Coast Guard trains maritime first responders for first Liquified Natural Gas entering Port of Corpus Christi
CORPUS CHRISTI, Texas — Coast Guard Sector/Air Station Corpus Christi’s prevention department coordinated three days of instruction to help prepare maritime first responders for the Port of Corpus Christi’s first Liquefied Natural Gas (LNG) cargoes.
Sector/Air Station Corpus Christi personnel worked with Cheniere Energy, the Coast Guard’s Liquefied Gas Carrier National Center of Expertise (LGC NCOE), and Texas A&M Engineering Extension Service (TEEX) to provide introductory and specialized training to various maritime first responders.
Cheniere Energy, the biggest buyer of natural gas in the United States, is expected to welcome the first LNG ship into the Port of Corpus Christi as early as next week. Once the Cheniere Energy terminal, currently under construction in Corpus Christi, is fully complete it will be the third major export facility of its kind in the United States.
Nov. 5, 2018, Lt. Ethan Lewallen, Coast Guard’s Liquefied Gas Carrier National Center of Expertise, provided two four-hour training sessions to educate over 100 maritime first responders on the basic properties of LNG and how the risks are mitigated on vessels and facilities. Cheniere Energy provided a LNG live demonstration and tour of their new facility, which included attendees from Coast Guard law enforcement and pollution response staff, as well as representatives from local fire departments, Port of Corpus Christi, Texas General Land Office, Corpus Christi-Aransas Pass pilots and other port partners.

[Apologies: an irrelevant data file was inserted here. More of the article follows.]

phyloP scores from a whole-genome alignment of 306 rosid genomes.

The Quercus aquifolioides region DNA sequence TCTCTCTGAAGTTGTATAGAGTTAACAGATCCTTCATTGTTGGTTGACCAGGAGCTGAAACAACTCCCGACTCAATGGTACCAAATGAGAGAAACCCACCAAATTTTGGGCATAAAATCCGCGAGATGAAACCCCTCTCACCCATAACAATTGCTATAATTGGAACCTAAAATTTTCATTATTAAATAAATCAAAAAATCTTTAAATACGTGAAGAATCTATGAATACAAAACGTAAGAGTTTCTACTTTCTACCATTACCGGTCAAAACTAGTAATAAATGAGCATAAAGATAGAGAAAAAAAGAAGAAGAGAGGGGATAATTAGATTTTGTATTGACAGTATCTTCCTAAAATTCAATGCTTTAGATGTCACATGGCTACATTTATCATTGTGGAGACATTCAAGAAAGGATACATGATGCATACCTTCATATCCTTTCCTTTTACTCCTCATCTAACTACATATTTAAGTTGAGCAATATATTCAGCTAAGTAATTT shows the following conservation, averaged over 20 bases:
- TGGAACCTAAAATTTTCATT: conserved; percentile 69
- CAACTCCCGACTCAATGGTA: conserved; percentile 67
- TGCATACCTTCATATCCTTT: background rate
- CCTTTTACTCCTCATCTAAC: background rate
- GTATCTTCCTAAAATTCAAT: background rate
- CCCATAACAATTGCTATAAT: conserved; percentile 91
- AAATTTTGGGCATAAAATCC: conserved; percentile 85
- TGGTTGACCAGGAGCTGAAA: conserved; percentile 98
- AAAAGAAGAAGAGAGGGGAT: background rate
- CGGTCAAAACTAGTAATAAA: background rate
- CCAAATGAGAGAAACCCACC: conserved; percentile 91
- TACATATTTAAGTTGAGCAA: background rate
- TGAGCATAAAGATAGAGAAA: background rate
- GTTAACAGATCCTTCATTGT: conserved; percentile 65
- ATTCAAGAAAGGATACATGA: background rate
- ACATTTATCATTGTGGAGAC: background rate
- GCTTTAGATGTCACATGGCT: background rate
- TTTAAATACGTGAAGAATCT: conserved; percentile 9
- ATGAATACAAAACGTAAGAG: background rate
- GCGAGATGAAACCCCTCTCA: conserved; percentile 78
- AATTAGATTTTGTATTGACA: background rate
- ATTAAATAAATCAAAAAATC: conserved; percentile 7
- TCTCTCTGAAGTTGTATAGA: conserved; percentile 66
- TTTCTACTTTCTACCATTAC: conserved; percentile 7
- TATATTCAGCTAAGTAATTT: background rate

Nov. 6-7, 2018, Kirk Richardson, Texas A&M TEEX, and Lt. Ethan Lewallen conducted specialized training for Coast Guard marine inspectors of the risks and myths of LNG and unique firefighting techniques. The marine inspectors also received details on common deficiencies found aboard some ships and how to inspect critical shipboard operational and safety systems.
“This training was the final piece of the puzzle to ensure first responders, port partners, U. S. Coast Guard and the maritime industry are prepared for this new cargo,” said Cmdr. Jerry Butwid, Coast Guard. “The event demonstrated how the Corpus Christi maritime community regularly works together to address changes in this dynamic environment to ensure the safety and security of our waterways.”
The total U.S. export capacity is expected to rise to 3.9 bcfd (billion cubic feet per day) by the end of 2018. One billion cubic feet is enough gas to fuel about 5 million U.S. homes for a day. The Coast Guard will play an important role in ensuring the safety of the tankers carrying liquified gas.